I was a fresh-faced associate editor at Yacht Racing (later Sailing World) in 1978, and I was assigned to drive up to Marblehead to interview the great Ted Hood, who had just won an SORC aboard one of his indomitable Robins. I remember the interview more for what this 20th-century sailing icon, who had a reputation for taciturnity, did not say. I asked about sail trim (“she likes to sail cracked off,”) the weather (“got a little squally down around Key West”) and deck layout (“if there’s a load, put a winch there”). I was expecting salty tales of nautical derring-do and I got a New Englander’s preference for speaking softly and proving one’s worth on the race course.
Remember that Robin was a centerboarder, and the great Mr. Hood was just then embarking on an august career of designing heavy, all-glass centerboard boats in the Little Harbor Line. The year 1978 was also the same year Ted and his talented collaborator Dieter Emphacher drew the lines that would become the Bristol 35.5C, a modestly sized centerboard cruiser that would become known for her wholesome, straightforward profile, solid construction and spritely light-air performance. Ted Hood, the king of understatement, would call her “…nothing flashy.”
According to our review of the Bristol 35.5C, which you can read at this link, “There simply are no extremes in design, construction or performance, unless it is in her ability to flaunt her stern downwind and burn a lot of boats when beating in light to moderate air.
When we bought a Bristol 35.5 five years ago, we were attracted to the Bristol reputation for hell-for-stout all-glass hull lay up and a well-appointed stick-built interior. The boat has become a great way to fiddle around with new gear, some of which we’ve reported on in these pages.
Projects have included:
- Mast butt coating treatment and mast-step – 2014
- Side shrouds – 2014
- Anchor windlass – 2015
- Inflatable dinghy – 2015
- Raised waterline and new boot stripe – 2015
- Hull taken down to bare glass, with Interlux applied over four layers of barrier coat – 2015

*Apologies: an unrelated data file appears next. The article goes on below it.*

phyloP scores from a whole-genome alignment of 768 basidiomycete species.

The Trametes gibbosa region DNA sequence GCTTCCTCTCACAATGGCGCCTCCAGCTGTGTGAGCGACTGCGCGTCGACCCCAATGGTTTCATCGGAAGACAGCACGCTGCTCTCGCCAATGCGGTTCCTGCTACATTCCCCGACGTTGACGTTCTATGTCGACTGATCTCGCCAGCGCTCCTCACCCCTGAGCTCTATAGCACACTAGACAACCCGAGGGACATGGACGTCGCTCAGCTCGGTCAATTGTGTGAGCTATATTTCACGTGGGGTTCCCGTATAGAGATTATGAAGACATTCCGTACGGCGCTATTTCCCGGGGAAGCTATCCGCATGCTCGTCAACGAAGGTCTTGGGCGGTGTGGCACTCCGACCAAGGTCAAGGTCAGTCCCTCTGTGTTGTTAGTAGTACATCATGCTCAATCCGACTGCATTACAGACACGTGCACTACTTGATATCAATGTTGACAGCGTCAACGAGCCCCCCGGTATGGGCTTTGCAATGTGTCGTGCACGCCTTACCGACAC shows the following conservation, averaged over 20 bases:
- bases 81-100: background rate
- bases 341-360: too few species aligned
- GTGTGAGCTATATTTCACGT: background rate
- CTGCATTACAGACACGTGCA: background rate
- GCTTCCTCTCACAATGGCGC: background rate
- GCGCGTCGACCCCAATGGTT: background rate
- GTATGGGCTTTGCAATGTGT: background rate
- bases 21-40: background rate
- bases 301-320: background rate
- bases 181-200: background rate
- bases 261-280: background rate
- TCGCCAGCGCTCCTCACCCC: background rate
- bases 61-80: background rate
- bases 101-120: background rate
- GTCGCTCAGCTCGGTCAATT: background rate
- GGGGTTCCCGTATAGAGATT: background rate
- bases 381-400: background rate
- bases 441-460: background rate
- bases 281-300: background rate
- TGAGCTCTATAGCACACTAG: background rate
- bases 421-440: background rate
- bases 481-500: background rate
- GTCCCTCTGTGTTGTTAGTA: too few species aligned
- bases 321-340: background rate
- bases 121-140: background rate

- Bilge pump and float switch-2018
- Garmin GPS Map XS – 2018
- NavPod – 2018
- Selden roller fuller – 2019
- Forestay – 2019
- Propane tank – 2019
- Mainsail halyard NE Stayset X -2020
- Port lights in main cabin rebedded and resealed with additional fiberglass ceiling – 2020
- Exterior trim, cockpit table and boarding ladder refinished – 2020
- Marinco solar-powered cabin vent – 2020
Yes, some of the upgrades were prosaic, but necessary. It’s hard to wax poetic about your bottom paint. But we’re still swooning over the addition of a Selden roller furler installed last year, and the Garmin GPS Map XS/NavPod combination. She came with a 40-hp. Yanmar 3JH,which now has 1,621 hours—a laudable and proven upgrade over her original Universal. A prior owner modified the centerboard uphaul, so that’s been checked off the list. We also think we’ve done right by the boat in replacing and re-bedding her four coach roof port lights, and glassing this portion of the interior ceiling. Of course the boat’s teak toe-rail, dorade boxes, cockpit coaming, cockpit table and boarding ladder steps have been touched up in Bristol fashion.
It’s been fun, but it’s time for the next steward to enjoy this fine example of mid-20th century production boatbuilding arts. The finest compliment she was ever paid came from a yard worker prior to a winter layup a couple of years ago.
“’78 Bristol? That’s when they really knew how to build boats.”
If you’d like to learn more, shoot me an email at Tcole@belvoir.com. I’ll send back a .pdf with photos, an inventory, and what we believe to be an unbeatable price. Put the word “Bristol” in the subject line.
Timothy Cole is the Publisher of Practical Sailor.